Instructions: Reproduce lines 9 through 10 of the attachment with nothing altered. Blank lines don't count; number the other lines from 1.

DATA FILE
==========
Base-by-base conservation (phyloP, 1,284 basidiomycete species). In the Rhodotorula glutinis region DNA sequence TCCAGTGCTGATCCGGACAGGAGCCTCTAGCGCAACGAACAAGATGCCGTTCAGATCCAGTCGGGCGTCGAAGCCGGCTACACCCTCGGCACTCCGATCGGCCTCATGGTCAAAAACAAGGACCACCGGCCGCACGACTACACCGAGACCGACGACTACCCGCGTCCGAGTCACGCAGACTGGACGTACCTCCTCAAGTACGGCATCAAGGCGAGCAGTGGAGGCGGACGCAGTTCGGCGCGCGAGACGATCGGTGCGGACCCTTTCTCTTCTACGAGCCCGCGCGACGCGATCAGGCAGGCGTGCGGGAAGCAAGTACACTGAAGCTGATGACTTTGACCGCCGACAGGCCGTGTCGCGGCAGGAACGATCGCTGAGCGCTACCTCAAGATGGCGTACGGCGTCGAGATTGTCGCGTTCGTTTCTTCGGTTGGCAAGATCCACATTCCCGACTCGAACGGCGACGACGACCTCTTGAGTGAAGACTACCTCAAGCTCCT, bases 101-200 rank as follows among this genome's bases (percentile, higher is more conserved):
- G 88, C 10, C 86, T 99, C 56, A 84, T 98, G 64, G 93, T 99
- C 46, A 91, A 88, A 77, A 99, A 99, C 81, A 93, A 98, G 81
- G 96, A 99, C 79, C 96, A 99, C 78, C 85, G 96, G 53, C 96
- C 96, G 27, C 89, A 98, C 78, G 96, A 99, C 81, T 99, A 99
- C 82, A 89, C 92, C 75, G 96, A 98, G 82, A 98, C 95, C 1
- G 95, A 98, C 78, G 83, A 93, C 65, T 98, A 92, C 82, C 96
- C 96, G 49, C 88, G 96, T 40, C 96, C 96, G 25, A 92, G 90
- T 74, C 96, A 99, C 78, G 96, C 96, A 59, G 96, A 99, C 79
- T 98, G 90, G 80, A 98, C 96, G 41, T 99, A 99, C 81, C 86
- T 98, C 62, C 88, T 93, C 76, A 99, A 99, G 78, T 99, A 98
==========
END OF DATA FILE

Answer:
- T 74, C 96, A 99, C 78, G 96, C 96, A 59, G 96, A 99, C 79
- T 98, G 90, G 80, A 98, C 96, G 41, T 99, A 99, C 81, C 86